I’m not a hater. I know a woman’s gotta make a living. Moreover, Ms. Raoul is probably genuinely concerned about the people she consults with. She wants them to do well. So, it is not so much Ms. Raoul’s anti-intellectual, anti-substance message that bothered me but that our university is promoting this to our students.

At the same time that the President and Provost’s office is attempting to eliminate the Economics major on campus, they are promoting branding oneself. This is corporate speak and corporate think at its most crass. Without an intellectual and critical foundation in economics and other social sciences and humanities, students are at the mercy of the business world where they will be told how to speak, think, dress, shave, and talk by people who will make enormous profits off of their labor. The anti-intellectual climate being fostered by the current powers that be on campus is alarming and offensive. It is an affront to the very ideals of higher education. THIS IS NOT A BUSINESS!! Moreover, why do we want to make it one? Why do we want to instill in our students capitalist and business ethics that continue to undermine the livelihoods of humanity and the environment worldwide and specifically the lives of the people in the very communities from which the vast majority of our students come?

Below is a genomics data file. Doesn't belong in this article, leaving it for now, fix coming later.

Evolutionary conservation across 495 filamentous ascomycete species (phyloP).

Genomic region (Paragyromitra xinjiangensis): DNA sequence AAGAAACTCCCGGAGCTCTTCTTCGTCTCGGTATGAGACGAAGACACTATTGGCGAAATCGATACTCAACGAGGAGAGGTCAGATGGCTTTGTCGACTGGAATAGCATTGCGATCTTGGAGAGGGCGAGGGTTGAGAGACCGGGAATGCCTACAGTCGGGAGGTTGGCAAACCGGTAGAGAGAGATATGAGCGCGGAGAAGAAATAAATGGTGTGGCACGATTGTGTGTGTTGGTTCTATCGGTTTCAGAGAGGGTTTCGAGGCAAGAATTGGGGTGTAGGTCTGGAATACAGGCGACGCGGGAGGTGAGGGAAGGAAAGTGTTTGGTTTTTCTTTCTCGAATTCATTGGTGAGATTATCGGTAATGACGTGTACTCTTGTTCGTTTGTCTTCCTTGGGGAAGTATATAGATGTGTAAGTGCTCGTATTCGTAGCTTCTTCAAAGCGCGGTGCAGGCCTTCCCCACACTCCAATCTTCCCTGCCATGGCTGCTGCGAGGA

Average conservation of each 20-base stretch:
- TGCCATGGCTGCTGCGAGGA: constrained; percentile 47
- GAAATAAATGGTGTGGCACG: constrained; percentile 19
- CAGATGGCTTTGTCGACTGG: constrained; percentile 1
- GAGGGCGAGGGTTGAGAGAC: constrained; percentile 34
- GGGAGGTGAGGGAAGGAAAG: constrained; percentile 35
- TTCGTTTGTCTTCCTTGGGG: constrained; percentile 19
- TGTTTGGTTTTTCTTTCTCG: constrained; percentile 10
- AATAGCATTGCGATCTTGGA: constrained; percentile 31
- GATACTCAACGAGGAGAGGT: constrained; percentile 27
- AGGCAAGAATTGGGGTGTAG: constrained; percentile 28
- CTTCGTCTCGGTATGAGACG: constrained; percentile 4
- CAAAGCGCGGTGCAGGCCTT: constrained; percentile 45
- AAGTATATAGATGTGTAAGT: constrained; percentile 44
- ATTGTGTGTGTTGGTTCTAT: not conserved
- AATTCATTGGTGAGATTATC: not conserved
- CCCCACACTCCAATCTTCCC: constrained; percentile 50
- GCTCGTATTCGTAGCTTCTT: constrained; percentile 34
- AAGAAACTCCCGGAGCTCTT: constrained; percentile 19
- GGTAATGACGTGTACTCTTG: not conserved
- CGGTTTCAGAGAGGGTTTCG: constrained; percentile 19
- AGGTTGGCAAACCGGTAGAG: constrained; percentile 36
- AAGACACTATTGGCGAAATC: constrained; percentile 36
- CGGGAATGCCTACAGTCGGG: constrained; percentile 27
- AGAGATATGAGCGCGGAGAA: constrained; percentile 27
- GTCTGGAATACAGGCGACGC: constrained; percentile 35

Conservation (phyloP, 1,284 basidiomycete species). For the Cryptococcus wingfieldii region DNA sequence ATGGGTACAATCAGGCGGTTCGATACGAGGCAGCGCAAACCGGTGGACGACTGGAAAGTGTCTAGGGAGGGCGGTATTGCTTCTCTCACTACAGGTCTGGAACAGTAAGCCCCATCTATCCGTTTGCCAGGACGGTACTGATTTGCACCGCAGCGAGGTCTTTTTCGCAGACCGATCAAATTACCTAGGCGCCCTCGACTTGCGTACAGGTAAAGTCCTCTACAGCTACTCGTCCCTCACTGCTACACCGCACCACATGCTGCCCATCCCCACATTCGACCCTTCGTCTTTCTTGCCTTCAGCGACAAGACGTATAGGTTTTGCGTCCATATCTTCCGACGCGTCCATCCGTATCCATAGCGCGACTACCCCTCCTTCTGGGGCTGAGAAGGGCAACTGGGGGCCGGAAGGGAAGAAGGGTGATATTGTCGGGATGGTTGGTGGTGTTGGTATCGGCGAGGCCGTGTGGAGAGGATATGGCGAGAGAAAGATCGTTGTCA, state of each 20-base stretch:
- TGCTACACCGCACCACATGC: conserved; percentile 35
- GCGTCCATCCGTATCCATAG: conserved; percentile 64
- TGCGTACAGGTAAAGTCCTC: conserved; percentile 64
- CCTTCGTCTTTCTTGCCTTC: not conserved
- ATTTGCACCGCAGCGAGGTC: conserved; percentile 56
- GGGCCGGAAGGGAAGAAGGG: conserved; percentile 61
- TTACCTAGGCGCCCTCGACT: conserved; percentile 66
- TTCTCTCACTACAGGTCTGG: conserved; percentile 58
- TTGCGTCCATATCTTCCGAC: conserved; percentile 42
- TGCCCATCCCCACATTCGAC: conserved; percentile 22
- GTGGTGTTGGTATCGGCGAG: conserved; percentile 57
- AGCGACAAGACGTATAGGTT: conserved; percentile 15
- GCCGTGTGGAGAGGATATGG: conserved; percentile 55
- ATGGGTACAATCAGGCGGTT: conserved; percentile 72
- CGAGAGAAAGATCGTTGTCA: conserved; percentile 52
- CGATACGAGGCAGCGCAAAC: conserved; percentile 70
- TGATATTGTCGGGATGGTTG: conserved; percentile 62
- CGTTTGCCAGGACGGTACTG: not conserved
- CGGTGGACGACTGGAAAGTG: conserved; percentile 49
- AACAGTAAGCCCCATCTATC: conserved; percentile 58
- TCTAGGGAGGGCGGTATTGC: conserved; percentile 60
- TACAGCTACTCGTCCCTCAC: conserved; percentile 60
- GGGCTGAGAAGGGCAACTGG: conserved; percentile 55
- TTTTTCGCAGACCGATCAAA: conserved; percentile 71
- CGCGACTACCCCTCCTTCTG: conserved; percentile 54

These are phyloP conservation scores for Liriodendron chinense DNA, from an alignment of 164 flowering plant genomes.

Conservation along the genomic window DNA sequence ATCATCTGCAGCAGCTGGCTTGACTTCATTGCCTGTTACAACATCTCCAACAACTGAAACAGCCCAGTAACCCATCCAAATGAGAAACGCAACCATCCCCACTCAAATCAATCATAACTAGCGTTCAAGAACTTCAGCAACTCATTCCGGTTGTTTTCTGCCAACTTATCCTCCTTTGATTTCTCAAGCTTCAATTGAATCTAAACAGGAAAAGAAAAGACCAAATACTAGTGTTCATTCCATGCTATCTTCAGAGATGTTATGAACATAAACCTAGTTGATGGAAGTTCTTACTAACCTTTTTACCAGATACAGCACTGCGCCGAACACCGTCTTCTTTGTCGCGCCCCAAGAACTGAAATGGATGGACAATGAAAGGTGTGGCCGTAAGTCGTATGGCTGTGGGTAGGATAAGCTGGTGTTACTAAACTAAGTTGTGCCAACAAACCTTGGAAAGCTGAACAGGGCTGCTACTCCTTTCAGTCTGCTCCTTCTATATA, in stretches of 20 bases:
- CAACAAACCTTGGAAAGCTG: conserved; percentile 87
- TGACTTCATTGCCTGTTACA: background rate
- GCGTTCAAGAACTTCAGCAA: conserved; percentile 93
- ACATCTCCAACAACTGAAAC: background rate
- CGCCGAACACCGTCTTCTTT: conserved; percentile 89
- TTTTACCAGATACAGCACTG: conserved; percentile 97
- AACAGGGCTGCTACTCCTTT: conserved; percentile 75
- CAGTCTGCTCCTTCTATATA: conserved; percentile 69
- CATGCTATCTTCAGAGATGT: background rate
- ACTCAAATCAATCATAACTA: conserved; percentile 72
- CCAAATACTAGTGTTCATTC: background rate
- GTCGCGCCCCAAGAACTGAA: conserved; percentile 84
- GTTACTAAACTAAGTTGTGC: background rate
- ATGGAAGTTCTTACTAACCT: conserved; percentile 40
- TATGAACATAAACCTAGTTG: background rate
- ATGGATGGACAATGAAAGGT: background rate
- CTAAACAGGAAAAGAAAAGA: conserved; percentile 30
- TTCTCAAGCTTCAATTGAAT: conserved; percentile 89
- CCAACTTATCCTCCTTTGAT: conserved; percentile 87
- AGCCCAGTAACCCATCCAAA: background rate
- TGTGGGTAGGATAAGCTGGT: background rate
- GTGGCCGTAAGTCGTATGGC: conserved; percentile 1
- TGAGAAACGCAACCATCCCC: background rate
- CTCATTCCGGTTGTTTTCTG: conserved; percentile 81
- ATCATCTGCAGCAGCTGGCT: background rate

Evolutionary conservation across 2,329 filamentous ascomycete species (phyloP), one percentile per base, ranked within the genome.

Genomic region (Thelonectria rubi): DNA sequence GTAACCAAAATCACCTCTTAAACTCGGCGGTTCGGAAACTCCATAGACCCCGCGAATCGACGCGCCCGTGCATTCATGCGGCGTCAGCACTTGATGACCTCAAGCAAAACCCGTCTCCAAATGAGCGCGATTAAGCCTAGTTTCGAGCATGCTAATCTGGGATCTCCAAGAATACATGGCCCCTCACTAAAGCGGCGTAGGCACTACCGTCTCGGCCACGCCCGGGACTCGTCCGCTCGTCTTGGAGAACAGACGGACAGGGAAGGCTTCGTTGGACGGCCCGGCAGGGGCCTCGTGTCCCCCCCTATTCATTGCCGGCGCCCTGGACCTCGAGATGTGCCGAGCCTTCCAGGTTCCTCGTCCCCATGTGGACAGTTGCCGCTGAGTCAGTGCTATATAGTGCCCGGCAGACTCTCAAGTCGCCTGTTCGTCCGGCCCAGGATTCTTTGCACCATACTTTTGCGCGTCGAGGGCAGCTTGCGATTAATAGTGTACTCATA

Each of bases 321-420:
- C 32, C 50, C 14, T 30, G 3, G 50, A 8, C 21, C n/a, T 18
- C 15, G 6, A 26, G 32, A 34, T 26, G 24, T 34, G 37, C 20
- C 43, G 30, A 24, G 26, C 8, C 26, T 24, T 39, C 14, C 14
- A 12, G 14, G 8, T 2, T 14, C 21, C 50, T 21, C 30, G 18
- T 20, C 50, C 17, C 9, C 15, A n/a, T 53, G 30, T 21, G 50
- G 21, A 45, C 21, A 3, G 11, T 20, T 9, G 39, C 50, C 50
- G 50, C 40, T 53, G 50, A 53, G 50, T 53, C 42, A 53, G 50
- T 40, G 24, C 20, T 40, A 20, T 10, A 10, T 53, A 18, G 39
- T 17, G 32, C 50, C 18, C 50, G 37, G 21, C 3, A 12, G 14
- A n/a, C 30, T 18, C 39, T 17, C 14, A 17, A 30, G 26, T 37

Do the powers that be need to be reminded that it was the branding of Black people that kicked off capitalist transformation in this country? Maybe the College of Business needs to be reminded that theft, violence and rape of native people and Mexicanos cleared the West for business expansion. It is for these exact reasons that we need to expand the centrality of social sciences and the humanities to the overall mission of the university. Perhaps it is due to an inadequate history, economics and social science education that they are asking our BLACK students to brand themselves. Throughout the first centuries of the existence of the United States of America, masters burned the flesh of Black people as a means to accumulate wealth and establish their dominance. Today, this Black-run institution encourages a new branding through clothes, makeup, facial hair and manners that will further the misery of most people on the planet and increase the profits of the children of slaveowners.